Right before I wrote this article, I did something that saved me a small amount of money. Not a huge amount by any means, but a small amount. That small amount of money is saved every time I do a normal thing that every person (at least that I know) does at least occasionally: laundry.
Back in the good old days (in other words, way before my time), people used to hang up all of their clothing to dry on lines in their backyards, on balconies, or wherever they could find space. This was just the way things worked. Then, modern technology made it possible to put those clothes in a little box instead, which then dried them through the magic of electricity. Mildly convenient? I guess. Totally backwards logic? Most definitely.
The way an electric clothes dryer works is by taking in a massive amount of electricity, converting said electricity into heat, and then blowing that heat into the clothing while spinning it around. All of the heat and humidity is then quickly whisked away, outside your house.
So let me get this straight. Instead of allowing nature to dry clothing after washing, these “modern marvels” use all kinds of electricity to dry our clothes slightly faster and in a more compact space.
How much electricity? A lot. Have you ever heard of an Energy Star dryer? Of course not, because they don’t exist. Turns out, they all use roughly the same amount of energy (depending on size of the machine). I’ve seen numbers ranging from 30 to 50 cents per load of laundry worth of electricity. Like I said at the beginning of this article, not much. But add that up, and it becomes a substantial amount of money. The average US household does 6-7 loads of laundry per week, run the math and you could be paying as much as $12 per month of electricity just for that one little privilege. That’s $144 dollars per year. And that is just with the average family. Think about if you had a large family that required multiple loads per day to keep up with things! I as a single person see less than half that above amount in savings seeing as my laundry needs are pretty small, but its still a good chunk of change. I’ll take the fifty or sixty bucks I’m going to save this year by line drying my clothes and go to a concert or eat for a week or two.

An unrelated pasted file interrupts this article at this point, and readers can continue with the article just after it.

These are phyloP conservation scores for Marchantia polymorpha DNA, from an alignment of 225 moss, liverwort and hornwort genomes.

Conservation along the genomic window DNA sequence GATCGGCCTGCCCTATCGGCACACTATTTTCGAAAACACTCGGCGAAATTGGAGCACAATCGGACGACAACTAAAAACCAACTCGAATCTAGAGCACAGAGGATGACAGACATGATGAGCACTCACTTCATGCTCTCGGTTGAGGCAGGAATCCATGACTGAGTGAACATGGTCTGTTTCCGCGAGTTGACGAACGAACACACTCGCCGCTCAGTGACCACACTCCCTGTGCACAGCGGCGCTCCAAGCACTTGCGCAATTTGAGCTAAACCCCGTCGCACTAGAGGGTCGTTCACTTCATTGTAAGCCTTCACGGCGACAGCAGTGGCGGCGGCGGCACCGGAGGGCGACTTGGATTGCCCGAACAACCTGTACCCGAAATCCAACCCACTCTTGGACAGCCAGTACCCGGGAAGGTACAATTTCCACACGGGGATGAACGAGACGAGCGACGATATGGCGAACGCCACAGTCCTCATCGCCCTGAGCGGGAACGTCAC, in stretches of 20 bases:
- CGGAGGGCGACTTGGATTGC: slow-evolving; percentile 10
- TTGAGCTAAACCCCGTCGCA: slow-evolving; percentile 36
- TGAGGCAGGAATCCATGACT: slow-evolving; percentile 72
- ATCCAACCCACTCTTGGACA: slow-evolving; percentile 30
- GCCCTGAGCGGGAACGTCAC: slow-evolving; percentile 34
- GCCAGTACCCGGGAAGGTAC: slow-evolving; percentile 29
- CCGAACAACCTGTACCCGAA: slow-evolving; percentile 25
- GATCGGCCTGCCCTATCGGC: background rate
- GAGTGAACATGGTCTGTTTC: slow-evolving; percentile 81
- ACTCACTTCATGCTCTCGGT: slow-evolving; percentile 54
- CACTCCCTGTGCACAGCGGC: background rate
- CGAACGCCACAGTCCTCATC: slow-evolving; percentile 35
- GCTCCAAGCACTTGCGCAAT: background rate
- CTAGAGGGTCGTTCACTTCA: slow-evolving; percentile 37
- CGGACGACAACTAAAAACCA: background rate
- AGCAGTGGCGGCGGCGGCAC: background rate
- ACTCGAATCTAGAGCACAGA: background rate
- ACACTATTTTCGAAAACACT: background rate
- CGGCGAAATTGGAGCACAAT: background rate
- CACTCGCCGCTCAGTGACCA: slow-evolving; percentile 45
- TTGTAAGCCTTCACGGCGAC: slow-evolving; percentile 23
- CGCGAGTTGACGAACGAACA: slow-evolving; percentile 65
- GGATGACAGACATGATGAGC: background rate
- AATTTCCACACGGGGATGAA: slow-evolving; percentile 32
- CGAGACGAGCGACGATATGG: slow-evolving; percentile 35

Line drying is extremely easy to do, and requires maybe an added minute more than your typical laundry routine. If you have a large backyard or other space to hang up big lines, than do it. Then just get some clothespins and watch your checking account diminish slightly slower.
If you, like me, live in an apartment or other such establishment and lack a place to hang clothes outside, all hope is not lost. In fact, its almost better if you do. You can buy a piece of foldable plastic at a Walmart/Target/wherever you shop and get an expandable clothes rack. These handy little things fold up for easy storage, and then expand for tons of drying rack awesomeness. Most seem to have around 30 feet of potential drying rack to use. If you are feeling even more adventurous, you can build your own. There are several different methods to doing that, including using wood, rope, and pvc piping. I built mine with PVC, and while it isn’t the sturdiest option, it gets the job done. I’m going to be posting an Instructable on how I made mine soon, and will update this post when it is live.
So what did we learn today? That using an electric clothes dryer is very expensive, and that you can very easily line dry to save money, and the environment. This is a classic example of how sometimes the old ways of doing things are the good ways to do things.